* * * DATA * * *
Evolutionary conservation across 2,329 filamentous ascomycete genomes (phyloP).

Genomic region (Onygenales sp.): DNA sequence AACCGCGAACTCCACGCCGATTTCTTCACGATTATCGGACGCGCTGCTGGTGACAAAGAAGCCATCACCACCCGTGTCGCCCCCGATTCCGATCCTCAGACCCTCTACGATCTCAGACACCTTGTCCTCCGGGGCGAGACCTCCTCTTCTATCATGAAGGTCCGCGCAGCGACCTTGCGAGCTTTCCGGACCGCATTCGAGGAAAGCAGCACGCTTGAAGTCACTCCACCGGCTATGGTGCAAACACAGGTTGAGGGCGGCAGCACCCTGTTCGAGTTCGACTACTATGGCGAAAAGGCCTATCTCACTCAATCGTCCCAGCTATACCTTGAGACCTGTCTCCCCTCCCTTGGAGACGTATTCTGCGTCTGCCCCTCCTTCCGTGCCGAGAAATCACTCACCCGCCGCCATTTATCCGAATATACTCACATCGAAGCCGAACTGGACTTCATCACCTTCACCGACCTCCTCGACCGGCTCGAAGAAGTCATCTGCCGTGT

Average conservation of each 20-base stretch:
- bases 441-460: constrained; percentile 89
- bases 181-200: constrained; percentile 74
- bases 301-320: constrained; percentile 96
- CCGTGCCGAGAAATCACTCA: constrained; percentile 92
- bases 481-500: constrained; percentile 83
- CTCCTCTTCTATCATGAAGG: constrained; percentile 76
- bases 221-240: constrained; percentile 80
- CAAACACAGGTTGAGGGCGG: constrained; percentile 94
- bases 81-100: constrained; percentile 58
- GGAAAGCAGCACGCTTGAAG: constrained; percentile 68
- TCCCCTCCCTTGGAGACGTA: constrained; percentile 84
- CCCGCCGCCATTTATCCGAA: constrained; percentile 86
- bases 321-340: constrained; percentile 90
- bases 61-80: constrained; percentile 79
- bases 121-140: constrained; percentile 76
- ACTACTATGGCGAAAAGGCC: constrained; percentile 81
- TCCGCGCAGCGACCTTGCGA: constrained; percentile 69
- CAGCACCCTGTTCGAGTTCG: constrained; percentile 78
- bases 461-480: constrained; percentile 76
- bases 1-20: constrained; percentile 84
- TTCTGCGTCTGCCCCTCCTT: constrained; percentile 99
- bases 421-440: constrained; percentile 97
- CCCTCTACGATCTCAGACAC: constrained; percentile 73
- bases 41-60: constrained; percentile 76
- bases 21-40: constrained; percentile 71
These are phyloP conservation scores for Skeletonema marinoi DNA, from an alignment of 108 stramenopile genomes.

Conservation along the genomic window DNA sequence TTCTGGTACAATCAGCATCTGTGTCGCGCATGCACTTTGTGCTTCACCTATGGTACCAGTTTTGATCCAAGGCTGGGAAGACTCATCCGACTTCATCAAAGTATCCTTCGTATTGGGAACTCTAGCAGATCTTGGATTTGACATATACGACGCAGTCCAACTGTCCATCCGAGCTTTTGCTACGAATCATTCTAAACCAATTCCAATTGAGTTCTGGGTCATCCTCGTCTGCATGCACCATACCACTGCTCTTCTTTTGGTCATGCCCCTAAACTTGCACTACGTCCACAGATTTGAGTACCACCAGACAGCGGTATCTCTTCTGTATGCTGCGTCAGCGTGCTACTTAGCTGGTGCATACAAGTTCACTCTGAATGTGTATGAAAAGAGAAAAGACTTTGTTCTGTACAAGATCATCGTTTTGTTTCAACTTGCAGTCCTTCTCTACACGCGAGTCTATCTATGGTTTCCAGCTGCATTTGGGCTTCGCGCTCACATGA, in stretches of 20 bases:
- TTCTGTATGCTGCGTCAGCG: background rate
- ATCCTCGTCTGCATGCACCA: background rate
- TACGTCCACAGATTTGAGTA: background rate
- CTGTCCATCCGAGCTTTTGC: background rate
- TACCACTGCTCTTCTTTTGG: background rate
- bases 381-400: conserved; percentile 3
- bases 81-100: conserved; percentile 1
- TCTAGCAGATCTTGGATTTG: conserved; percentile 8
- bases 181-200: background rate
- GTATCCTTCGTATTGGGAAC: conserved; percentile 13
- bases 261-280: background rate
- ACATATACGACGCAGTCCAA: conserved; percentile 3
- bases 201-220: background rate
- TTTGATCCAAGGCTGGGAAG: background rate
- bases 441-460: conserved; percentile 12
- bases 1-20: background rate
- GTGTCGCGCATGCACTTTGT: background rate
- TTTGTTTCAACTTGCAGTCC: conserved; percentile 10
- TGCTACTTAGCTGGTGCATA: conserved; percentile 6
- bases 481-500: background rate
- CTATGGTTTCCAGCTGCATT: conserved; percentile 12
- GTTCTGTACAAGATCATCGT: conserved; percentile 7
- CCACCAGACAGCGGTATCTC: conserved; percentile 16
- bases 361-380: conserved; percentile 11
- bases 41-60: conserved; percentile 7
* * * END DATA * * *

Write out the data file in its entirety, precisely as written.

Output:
Evolutionary conservation across 2,329 filamentous ascomycete genomes (phyloP).

Genomic region (Onygenales sp.): DNA sequence AACCGCGAACTCCACGCCGATTTCTTCACGATTATCGGACGCGCTGCTGGTGACAAAGAAGCCATCACCACCCGTGTCGCCCCCGATTCCGATCCTCAGACCCTCTACGATCTCAGACACCTTGTCCTCCGGGGCGAGACCTCCTCTTCTATCATGAAGGTCCGCGCAGCGACCTTGCGAGCTTTCCGGACCGCATTCGAGGAAAGCAGCACGCTTGAAGTCACTCCACCGGCTATGGTGCAAACACAGGTTGAGGGCGGCAGCACCCTGTTCGAGTTCGACTACTATGGCGAAAAGGCCTATCTCACTCAATCGTCCCAGCTATACCTTGAGACCTGTCTCCCCTCCCTTGGAGACGTATTCTGCGTCTGCCCCTCCTTCCGTGCCGAGAAATCACTCACCCGCCGCCATTTATCCGAATATACTCACATCGAAGCCGAACTGGACTTCATCACCTTCACCGACCTCCTCGACCGGCTCGAAGAAGTCATCTGCCGTGT

Average conservation of each 20-base stretch:
- bases 441-460: constrained; percentile 89
- bases 181-200: constrained; percentile 74
- bases 301-320: constrained; percentile 96
- CCGTGCCGAGAAATCACTCA: constrained; percentile 92
- bases 481-500: constrained; percentile 83
- CTCCTCTTCTATCATGAAGG: constrained; percentile 76
- bases 221-240: constrained; percentile 80
- CAAACACAGGTTGAGGGCGG: constrained; percentile 94
- bases 81-100: constrained; percentile 58
- GGAAAGCAGCACGCTTGAAG: constrained; percentile 68
- TCCCCTCCCTTGGAGACGTA: constrained; percentile 84
- CCCGCCGCCATTTATCCGAA: constrained; percentile 86
- bases 321-340: constrained; percentile 90
- bases 61-80: constrained; percentile 79
- bases 121-140: constrained; percentile 76
- ACTACTATGGCGAAAAGGCC: constrained; percentile 81
- TCCGCGCAGCGACCTTGCGA: constrained; percentile 69
- CAGCACCCTGTTCGAGTTCG: constrained; percentile 78
- bases 461-480: constrained; percentile 76
- bases 1-20: constrained; percentile 84
- TTCTGCGTCTGCCCCTCCTT: constrained; percentile 99
- bases 421-440: constrained; percentile 97
- CCCTCTACGATCTCAGACAC: constrained; percentile 73
- bases 41-60: constrained; percentile 76
- bases 21-40: constrained; percentile 71
These are phyloP conservation scores for Skeletonema marinoi DNA, from an alignment of 108 stramenopile genomes.

Conservation along the genomic window DNA sequence TTCTGGTACAATCAGCATCTGTGTCGCGCATGCACTTTGTGCTTCACCTATGGTACCAGTTTTGATCCAAGGCTGGGAAGACTCATCCGACTTCATCAAAGTATCCTTCGTATTGGGAACTCTAGCAGATCTTGGATTTGACATATACGACGCAGTCCAACTGTCCATCCGAGCTTTTGCTACGAATCATTCTAAACCAATTCCAATTGAGTTCTGGGTCATCCTCGTCTGCATGCACCATACCACTGCTCTTCTTTTGGTCATGCCCCTAAACTTGCACTACGTCCACAGATTTGAGTACCACCAGACAGCGGTATCTCTTCTGTATGCTGCGTCAGCGTGCTACTTAGCTGGTGCATACAAGTTCACTCTGAATGTGTATGAAAAGAGAAAAGACTTTGTTCTGTACAAGATCATCGTTTTGTTTCAACTTGCAGTCCTTCTCTACACGCGAGTCTATCTATGGTTTCCAGCTGCATTTGGGCTTCGCGCTCACATGA, in stretches of 20 bases:
- TTCTGTATGCTGCGTCAGCG: background rate
- ATCCTCGTCTGCATGCACCA: background rate
- TACGTCCACAGATTTGAGTA: background rate
- CTGTCCATCCGAGCTTTTGC: background rate
- TACCACTGCTCTTCTTTTGG: background rate
- bases 381-400: conserved; percentile 3
- bases 81-100: conserved; percentile 1
- TCTAGCAGATCTTGGATTTG: conserved; percentile 8
- bases 181-200: background rate
- GTATCCTTCGTATTGGGAAC: conserved; percentile 13
- bases 261-280: background rate
- ACATATACGACGCAGTCCAA: conserved; percentile 3
- bases 201-220: background rate
- TTTGATCCAAGGCTGGGAAG: background rate
- bases 441-460: conserved; percentile 12
- bases 1-20: background rate
- GTGTCGCGCATGCACTTTGT: background rate
- TTTGTTTCAACTTGCAGTCC: conserved; percentile 10
- TGCTACTTAGCTGGTGCATA: conserved; percentile 6
- bases 481-500: background rate
- CTATGGTTTCCAGCTGCATT: conserved; percentile 12
- GTTCTGTACAAGATCATCGT: conserved; percentile 7
- CCACCAGACAGCGGTATCTC: conserved; percentile 16
- bases 361-380: conserved; percentile 11
- bases 41-60: conserved; percentile 7